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Hacker School Day 3 – Zulip <-> IRC works!

Today is day 3 of Hacker School. I tried to get in earlier than 9:30 today, but got lost after Canal St. and spent my early time walking. I got in at 9:30.

I continued the trend of reading some blog posts when I got in to warm up and am still happy with that. I’ll stop talking about reading blog posts from now unless something awesome comes up. I did find lwan last night, which looks super cool. I also saw this new proof of concept on misconfigured SFTP servers — I want to prove the PoC and then examine what they’re doing to /proc/mem/maps.

Last night was fun. After I published Hacker School – Day 2, I got a message from someone that worked for Zulip before being acquired by Dropbox. They gave me some information about the undocumented APIs and were incredibly helpful! I also got some advice from Jessie Luehrs about actually making WebService::Zulip a real module. I didn’t work more on the module today, but will definitely be bugging him more in the future.

I started working on the transport code for the Zulip to IRC stuff. It’s working now, but needs some enhancements. Right now, it:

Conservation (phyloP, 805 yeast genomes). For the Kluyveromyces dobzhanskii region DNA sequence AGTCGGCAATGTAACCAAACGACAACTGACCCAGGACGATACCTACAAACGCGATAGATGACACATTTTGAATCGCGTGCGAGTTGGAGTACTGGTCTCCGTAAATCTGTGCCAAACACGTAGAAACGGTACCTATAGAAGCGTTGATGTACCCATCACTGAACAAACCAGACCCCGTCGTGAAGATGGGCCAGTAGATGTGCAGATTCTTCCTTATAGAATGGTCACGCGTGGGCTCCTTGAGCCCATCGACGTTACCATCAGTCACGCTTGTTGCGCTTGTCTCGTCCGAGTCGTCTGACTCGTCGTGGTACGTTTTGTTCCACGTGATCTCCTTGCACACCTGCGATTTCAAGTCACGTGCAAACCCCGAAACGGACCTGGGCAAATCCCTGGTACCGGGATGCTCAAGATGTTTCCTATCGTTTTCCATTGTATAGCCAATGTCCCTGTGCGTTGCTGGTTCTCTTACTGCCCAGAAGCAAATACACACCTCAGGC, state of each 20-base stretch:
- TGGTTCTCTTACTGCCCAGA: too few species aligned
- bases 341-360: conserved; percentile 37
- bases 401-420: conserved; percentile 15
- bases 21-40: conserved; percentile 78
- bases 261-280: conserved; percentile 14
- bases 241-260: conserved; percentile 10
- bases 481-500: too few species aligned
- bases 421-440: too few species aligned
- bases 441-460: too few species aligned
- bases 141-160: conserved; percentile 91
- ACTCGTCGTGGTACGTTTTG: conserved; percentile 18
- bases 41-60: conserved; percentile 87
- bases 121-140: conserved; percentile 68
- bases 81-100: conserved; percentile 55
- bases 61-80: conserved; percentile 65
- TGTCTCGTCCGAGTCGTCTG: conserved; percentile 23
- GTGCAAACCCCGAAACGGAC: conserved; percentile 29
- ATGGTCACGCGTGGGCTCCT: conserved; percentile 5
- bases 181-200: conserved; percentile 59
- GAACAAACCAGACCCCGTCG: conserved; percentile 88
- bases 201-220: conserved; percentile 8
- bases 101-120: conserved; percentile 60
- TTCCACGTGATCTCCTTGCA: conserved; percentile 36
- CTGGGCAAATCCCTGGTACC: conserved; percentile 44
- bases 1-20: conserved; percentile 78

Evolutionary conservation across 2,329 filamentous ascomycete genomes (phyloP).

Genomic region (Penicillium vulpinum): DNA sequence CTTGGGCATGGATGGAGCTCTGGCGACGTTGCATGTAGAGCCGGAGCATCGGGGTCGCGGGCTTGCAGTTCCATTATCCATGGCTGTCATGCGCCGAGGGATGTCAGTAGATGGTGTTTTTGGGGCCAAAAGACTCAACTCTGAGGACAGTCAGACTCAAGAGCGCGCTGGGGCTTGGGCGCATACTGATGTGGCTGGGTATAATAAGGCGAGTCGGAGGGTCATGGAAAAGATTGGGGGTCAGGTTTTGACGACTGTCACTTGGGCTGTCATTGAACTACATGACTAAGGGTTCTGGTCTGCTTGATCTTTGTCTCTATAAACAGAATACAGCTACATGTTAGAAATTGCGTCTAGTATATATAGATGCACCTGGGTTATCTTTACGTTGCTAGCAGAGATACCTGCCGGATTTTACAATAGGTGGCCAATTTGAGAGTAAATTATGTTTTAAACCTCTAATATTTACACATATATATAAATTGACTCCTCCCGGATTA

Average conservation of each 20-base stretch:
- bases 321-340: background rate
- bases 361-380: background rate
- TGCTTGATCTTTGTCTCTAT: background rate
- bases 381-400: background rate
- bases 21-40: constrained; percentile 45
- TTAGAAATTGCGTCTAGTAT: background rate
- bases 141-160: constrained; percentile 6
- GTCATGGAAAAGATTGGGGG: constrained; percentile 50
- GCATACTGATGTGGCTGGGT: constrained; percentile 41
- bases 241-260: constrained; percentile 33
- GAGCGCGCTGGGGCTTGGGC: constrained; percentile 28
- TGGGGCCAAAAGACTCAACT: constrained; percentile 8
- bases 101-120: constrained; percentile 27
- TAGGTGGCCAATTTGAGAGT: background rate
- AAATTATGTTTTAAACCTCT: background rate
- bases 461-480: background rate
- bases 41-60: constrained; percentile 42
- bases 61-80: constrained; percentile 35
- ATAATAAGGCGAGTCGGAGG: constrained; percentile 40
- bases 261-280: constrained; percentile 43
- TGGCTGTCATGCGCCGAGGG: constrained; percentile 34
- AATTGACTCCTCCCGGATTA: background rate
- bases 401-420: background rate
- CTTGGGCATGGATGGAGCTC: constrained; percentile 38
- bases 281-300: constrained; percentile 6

1. Parses and verifies the options from the commandline
  2. Gets the Zulip credentials from the file specified by the user
  3. Instantiates a Zulip object from WebService::Zulip
  4. Daemonizes, then
  5. Creates two children: a reader and a writer

The reader is very simple and only a slightly modified version of the read-only client from the WebService::Zulip example I wrote yesterday. It gets a Zulip queue, opens the ‘in’ FIFO from the ii directory (with a hot handle), and reads new messages into the FIFO forever.

The writer opens the out file with File::Tail. It looks over the output and regexes out important information. If I want to talk to a stream in Zulip, I say something, and the log file gets updated. Here’s an example of me, sending myself a private message saying ‘testing2’:

2014-10-08 14:40 <stan_theman> [email protected]: testing2

The writer grabs “stan_theman” to make sure it’s me talking, ‘[email protected]’ to figure out who I was directing my conversation to, and ‘testing2’ to figure out what to say. Talking to a stream is similar:

2014-10-08 14:09 <stan_theman> Victory/IRC: if this shows up, I wrote this from irc!

The regex allows for the target (either a PM or stream) to have an optional slash in it, to allow for a stream name and subject. It does this for forever.

I had a bug earlier where I didn’t grab the ‘stan_theman’ part (the IRC name of the person talking). The bot would read itself, then send the command, then read itself again, and send that command, for forever. That bug was easy to see and easy to fix too.

I want to add some convenience features: it would be nice to automatically translate things like ‘<3’ into ‘:heart:’, and have the @mentions look up email address for easier PMing. I also need to expand the wrapper to include the information I got last night. I’m planning on presenting this tomorrow night at Hacker School, so it would be nice to have this ready by then!

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